The Recreational Mariner's Guide

2. Norway



Almost the entire mainland coast has comprehensive and clear VHF coverage. The rare exceptions are areas deep within fjords with high shores. Since most of the shore station VHF aerials are situated on high mountains, the coverage extends surprisingly far offshore. 

There is very little traffic on channel 16 in Norwegian waters so it isn’t onerous—and it is required—to keep a listening watch for weather and navigation warnings.

In Norway, unlike many countries, initial contact should be made on the correct working channel for your location. If, after trying a couple of times, you can’t make contact on the working channel, call on channel 16, but be sure to give details of your position so the operator can select the correct relay station. After initial contact on 16 you will be directed to a working channel.

Coast Radio Contact Information

Coast radio stations can be used to make VHF-to-telephone link calls; however, this is expensive and a mobile phone (see below) will be a cheaper and easier option, albeit with shorter range. If you do wish to use this VHF service you will need to establish an account with an accounting authority, preferably before leaving your home country. Contact your country’s communications authority for a list of approved accounting authorities.

Norwegian coast stations are fully DSC (Digital Selective Calling) equipped and you can even make a telephone patch call with DSC.

Even if you don’t intend to use DSC, make sure you have a MMSI number (available from your local communications authority).

All services provided by a coast radio station, including providing a requested weather forecast, will be charged to the vessel. This may be waived if fulfilling your request is not too onerous and it doesn’t happen too often.

Coast Radio has been consolidated into two main stations, with numerous automated relay stations:

  • Norwegian Coast Radio South covers from the Swedish border to Rørvik (65°N) (Volumes 2 and 3)
  • Norwegian Coast Radio North covers from Rørvik (65°N) to the Russian border and also covers parts of the Barents Sea through relay stations on Bear Island and Spitsbergen (Volumes 3, 4 and 5)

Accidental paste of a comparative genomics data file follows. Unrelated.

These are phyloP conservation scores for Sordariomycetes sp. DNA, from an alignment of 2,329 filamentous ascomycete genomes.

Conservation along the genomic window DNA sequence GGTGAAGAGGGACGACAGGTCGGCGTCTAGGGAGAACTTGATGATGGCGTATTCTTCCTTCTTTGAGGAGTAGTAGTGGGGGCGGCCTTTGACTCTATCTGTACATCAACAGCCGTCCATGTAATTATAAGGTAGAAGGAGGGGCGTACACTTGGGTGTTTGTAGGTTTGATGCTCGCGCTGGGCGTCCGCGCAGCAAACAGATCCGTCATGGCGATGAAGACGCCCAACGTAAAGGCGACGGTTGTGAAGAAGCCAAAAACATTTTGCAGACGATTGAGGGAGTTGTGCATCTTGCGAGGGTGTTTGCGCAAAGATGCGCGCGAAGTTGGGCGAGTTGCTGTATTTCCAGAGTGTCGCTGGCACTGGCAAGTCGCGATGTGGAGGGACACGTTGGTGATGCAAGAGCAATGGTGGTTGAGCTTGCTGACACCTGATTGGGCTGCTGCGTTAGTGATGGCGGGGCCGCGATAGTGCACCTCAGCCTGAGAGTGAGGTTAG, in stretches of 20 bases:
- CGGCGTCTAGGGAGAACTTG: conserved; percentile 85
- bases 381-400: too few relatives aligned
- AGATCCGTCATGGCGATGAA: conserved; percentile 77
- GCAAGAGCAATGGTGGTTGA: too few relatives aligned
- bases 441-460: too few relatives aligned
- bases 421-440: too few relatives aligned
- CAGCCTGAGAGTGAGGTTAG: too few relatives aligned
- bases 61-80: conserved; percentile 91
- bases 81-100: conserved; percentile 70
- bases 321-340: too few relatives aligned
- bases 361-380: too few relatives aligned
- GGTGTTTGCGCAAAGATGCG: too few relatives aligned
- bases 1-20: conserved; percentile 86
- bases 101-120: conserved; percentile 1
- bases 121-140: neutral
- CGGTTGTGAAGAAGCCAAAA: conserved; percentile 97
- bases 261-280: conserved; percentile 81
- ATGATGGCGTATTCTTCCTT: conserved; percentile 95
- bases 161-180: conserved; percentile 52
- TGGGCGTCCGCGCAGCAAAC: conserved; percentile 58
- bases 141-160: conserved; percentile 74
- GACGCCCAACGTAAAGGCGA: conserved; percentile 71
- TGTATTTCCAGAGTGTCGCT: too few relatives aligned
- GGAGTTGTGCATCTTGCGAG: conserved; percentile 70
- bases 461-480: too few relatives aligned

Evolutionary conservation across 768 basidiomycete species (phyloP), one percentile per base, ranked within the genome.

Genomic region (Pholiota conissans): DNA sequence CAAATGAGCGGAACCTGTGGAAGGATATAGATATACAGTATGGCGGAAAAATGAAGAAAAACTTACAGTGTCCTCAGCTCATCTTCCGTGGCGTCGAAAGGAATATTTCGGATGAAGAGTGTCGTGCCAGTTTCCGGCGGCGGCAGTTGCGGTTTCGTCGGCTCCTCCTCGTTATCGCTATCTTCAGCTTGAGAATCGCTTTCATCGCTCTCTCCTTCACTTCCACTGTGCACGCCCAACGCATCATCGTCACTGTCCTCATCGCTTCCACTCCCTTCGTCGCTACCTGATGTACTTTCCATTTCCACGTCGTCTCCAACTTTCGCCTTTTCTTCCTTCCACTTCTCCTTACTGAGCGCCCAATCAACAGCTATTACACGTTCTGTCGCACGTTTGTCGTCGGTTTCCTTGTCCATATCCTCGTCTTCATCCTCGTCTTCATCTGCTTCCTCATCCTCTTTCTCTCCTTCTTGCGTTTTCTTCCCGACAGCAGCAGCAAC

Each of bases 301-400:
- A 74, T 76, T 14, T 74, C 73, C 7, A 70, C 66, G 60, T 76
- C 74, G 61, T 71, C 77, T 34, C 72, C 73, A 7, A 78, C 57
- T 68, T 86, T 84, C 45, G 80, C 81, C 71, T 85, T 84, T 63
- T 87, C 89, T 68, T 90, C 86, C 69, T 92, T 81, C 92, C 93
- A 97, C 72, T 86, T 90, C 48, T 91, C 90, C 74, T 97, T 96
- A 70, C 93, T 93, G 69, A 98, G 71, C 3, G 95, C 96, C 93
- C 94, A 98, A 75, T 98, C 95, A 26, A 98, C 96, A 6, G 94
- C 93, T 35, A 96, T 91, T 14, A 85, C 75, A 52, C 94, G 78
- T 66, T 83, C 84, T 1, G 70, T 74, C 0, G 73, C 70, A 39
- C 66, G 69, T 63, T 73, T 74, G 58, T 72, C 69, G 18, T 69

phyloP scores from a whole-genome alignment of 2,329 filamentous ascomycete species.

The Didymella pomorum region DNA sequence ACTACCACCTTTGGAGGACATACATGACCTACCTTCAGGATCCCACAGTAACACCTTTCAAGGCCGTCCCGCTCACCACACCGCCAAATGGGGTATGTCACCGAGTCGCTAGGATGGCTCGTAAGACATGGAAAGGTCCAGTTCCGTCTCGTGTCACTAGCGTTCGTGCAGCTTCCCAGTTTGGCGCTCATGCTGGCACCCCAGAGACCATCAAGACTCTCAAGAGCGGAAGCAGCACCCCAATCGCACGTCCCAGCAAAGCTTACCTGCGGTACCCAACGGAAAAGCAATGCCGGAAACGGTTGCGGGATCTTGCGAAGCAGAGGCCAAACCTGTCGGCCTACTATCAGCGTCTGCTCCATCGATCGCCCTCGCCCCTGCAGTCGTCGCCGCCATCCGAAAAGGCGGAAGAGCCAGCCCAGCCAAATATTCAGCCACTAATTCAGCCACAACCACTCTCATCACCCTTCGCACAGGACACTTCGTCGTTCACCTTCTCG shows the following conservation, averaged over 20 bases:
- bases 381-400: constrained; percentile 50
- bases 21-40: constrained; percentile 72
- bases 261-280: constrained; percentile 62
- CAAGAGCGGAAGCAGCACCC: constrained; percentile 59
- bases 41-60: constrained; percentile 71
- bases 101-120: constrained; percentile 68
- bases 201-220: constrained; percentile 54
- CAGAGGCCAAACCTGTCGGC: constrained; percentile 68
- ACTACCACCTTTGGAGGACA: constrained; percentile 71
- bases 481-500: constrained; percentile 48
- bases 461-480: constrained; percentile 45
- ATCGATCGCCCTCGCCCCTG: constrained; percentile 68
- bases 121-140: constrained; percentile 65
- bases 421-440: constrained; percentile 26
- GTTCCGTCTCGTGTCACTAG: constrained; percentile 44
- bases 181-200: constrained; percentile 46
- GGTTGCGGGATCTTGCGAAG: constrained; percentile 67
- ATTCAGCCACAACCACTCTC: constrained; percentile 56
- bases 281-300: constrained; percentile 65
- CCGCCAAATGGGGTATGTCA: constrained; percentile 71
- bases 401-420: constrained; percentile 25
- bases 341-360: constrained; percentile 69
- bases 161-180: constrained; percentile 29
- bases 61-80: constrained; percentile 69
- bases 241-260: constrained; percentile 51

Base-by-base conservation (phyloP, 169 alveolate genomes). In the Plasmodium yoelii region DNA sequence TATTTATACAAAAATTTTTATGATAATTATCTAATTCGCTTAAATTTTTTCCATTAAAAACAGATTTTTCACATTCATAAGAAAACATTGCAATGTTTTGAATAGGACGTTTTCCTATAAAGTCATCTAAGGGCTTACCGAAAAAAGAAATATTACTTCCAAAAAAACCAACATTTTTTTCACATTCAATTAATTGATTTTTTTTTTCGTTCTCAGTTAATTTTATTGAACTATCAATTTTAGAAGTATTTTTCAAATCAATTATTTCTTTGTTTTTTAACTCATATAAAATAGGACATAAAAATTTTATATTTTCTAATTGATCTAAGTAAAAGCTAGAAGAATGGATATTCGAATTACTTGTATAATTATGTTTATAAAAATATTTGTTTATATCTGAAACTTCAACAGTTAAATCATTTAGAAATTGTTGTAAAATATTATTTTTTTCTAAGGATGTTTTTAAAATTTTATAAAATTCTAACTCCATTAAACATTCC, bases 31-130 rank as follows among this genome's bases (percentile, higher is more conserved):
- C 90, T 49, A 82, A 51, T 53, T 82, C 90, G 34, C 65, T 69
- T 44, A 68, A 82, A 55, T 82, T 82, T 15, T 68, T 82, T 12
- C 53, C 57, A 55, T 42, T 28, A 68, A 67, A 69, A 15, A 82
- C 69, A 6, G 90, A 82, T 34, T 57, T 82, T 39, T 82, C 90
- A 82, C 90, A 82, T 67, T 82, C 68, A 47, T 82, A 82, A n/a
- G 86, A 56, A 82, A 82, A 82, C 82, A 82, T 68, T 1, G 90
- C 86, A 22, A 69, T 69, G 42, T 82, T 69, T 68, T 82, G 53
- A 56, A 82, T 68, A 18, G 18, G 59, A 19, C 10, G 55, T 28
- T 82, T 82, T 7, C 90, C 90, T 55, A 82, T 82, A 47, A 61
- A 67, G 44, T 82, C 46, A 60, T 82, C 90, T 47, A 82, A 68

The two coast radio stations are located in the same premises as the two Joint Rescue Coordination Centres, JRCC South Norway and JRCC North Norway.

Single Side Band Radio (SSB)

Medium frequency service (MF) is available from Norwegian coast radio stations. High frequency service (HF) has been discontinued for mainland Norway. 

Because of the range and coverage of VHF, there is no reason to use SSB when cruising mainland Norway.

Mobile (Cell) Phones

Norway is part of the “roam like home” network for residents of Europe.

Options for non-European cruisers:

  • Use your own phone with your regular plan, but make sure you check with your provider for their international roaming and data roaming charges.
  • Purchase a SIM or eSIM for use in Norway, with your own phone if your provider will unlock it, or with a new phone. There are numerous options, so we recommend you do your research prior to leaving for Norway.

Important numbers:

  • Fire 110
  • Police 112
  • Medical emergency 113
  • Rescue Centre South +(47) 51 69 00 44
  • Rescue Centre North +(47) 75 52 89 25
  • Emergency call to nearest coast radio station 120

Satellite Phones

Due to the excellent mobile phone coverage found in mainland Norway, a satellite phone is not required for voice or data.